The study is based on a review of the considerable amount of evidence on the effectiveness and efficiency of food aid and performance of individual donors that has been brought together in evaluations of food aid and humanitarian assistance provided by the European Union (EU) and bilaterally by its Member States including the UK, other major food aid donors and international institutions. This review has been complemented by detailed statistical analysis of recent trends in food aid, the scrutiny of policy documents and selective interviews with aid officials and NGO staff.
This study of food aid has three aspects. The first is a review of the humanitarian and developmental case for food aid generally and by DFID in particular. This involves a re-assessment of the evidence on the effectiveness and efficiency of food aid as an aid instrument in providing support to countries affected by food insecurity and in protecting and improving the well-being of poor and vulnerable people in developing countries in terms of livelihoods and nutritional and health status. Second, it surveys donor policy developments within the context of global trade liberalization. The third part of the study considers the implications of recent developments and this reassessment for future international arrangements concerning food aid as well as DFID's own bilateral programme.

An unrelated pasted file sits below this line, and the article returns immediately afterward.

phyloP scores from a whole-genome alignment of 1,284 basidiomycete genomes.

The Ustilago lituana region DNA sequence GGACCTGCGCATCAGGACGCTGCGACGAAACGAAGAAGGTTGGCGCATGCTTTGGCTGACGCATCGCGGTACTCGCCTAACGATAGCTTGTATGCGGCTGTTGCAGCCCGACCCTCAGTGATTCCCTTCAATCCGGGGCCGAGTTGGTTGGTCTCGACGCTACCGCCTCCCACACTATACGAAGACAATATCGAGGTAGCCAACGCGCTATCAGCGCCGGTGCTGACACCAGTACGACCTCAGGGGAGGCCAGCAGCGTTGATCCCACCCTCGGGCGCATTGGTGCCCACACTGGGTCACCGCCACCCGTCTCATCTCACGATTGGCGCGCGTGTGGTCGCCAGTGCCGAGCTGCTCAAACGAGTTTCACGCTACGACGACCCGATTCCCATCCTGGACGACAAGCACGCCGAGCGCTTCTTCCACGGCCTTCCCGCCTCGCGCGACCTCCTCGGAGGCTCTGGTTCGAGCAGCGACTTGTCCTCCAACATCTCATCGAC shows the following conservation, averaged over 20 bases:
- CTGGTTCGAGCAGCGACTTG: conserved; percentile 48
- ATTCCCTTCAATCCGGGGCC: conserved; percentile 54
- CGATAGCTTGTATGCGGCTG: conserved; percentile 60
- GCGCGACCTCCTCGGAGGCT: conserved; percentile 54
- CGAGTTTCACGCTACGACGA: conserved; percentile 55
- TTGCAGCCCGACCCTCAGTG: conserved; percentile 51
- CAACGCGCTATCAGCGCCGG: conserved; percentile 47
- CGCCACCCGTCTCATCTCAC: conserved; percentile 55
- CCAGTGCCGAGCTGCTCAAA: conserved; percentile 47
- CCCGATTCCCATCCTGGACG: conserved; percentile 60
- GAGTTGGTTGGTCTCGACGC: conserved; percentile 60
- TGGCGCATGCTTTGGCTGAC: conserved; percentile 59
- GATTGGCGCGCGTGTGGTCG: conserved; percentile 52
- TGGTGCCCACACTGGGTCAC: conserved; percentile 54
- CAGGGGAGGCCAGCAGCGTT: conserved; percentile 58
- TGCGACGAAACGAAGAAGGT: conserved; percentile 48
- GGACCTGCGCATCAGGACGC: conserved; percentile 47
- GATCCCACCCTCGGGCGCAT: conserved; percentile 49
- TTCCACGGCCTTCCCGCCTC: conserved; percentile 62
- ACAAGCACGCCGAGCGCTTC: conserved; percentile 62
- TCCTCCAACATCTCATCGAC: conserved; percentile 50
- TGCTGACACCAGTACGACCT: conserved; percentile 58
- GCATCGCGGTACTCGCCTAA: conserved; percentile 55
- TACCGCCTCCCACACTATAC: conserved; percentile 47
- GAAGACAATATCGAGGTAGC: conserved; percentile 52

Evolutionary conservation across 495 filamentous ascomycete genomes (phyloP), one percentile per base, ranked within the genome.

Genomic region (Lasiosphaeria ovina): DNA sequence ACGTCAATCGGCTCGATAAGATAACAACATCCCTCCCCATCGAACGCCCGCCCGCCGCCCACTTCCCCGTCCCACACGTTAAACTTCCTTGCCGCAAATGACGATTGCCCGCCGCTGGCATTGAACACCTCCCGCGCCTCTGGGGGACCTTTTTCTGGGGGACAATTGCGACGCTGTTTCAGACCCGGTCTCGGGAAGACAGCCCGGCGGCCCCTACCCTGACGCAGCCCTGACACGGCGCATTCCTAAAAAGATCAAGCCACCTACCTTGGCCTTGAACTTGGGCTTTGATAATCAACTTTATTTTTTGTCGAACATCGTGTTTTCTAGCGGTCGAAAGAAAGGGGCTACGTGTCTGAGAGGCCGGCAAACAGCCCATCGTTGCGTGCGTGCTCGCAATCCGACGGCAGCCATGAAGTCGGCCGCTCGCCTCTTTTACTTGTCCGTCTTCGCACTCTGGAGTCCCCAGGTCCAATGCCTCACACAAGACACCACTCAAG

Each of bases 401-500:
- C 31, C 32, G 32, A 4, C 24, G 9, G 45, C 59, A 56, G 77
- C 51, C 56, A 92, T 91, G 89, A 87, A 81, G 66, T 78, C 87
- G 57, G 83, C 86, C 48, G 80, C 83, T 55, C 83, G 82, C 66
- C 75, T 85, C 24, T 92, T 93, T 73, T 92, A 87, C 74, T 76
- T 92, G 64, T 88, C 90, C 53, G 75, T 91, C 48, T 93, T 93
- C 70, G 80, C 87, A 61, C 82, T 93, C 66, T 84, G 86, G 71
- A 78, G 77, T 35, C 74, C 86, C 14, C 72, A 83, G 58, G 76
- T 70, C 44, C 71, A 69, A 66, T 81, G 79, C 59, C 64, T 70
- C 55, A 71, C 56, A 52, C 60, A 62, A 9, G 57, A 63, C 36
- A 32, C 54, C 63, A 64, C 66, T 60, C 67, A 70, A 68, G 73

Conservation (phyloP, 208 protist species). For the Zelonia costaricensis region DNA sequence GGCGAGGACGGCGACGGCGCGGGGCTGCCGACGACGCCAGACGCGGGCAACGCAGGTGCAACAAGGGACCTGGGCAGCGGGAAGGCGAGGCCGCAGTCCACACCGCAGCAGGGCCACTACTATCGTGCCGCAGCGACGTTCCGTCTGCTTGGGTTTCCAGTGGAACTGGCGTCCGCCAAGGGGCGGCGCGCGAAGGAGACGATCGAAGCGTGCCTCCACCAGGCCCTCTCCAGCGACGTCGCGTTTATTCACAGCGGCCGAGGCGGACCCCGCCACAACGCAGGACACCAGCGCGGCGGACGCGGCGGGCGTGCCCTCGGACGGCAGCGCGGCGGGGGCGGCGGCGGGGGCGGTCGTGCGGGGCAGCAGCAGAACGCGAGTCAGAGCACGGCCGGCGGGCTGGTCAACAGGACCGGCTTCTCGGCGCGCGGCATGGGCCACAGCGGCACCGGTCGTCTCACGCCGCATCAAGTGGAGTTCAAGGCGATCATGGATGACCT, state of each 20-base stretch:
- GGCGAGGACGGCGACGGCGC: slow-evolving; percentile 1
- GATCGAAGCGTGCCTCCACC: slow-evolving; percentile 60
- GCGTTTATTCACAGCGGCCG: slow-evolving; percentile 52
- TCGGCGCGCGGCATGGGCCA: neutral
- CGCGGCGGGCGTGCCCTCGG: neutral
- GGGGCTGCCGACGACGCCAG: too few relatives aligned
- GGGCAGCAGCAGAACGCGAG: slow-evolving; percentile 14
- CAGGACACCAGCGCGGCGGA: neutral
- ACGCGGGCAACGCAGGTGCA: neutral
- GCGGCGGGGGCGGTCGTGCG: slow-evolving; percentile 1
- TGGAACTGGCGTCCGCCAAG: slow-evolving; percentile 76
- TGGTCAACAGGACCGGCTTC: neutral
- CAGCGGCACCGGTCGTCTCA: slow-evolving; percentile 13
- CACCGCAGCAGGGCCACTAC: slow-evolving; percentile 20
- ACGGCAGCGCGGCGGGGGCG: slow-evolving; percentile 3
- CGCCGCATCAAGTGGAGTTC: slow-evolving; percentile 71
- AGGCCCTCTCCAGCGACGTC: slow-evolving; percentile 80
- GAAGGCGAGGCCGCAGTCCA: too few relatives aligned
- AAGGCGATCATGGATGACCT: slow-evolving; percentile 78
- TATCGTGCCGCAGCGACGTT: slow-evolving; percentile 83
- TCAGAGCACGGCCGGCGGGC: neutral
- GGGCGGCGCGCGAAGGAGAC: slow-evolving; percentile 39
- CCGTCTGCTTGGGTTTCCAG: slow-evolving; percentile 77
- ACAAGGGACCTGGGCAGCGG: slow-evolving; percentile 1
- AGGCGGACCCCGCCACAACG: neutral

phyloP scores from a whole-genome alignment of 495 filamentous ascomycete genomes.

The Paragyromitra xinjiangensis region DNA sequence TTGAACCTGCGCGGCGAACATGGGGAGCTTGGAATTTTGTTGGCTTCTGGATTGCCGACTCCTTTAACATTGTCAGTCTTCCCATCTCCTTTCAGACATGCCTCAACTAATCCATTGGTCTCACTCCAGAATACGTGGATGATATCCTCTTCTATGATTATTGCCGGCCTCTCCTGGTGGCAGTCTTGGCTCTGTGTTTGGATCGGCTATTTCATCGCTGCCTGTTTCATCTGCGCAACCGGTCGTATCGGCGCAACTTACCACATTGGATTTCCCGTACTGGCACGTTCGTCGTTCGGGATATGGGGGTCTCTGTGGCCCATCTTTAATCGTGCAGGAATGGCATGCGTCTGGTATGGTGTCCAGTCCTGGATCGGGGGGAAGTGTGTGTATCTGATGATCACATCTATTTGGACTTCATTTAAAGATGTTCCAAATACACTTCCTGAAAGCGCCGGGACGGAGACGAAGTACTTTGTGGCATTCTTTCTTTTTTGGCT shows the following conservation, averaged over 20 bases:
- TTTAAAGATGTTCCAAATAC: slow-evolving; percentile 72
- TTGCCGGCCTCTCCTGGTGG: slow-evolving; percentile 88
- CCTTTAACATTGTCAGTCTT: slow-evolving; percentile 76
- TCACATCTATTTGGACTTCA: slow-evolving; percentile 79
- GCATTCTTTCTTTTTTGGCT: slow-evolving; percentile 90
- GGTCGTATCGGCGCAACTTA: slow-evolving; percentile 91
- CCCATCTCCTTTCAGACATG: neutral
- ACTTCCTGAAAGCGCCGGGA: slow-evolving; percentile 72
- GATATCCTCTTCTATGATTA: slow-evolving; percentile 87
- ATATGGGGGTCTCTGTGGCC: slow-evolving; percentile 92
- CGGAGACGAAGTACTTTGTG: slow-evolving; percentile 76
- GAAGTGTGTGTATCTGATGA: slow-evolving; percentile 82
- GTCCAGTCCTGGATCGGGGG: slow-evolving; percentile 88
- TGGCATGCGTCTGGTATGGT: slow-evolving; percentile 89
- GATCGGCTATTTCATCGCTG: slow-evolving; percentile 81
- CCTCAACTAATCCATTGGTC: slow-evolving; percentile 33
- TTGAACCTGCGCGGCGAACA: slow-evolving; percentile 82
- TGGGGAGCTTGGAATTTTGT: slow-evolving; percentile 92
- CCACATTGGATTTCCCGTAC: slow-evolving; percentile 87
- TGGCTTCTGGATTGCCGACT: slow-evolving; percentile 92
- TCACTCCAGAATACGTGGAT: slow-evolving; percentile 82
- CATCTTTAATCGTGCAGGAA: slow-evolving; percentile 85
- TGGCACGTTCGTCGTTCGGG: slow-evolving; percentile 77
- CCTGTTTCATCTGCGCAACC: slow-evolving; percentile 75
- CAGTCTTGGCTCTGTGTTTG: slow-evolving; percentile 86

Clay Edward, J., Nita Pillai and Charlotte Benson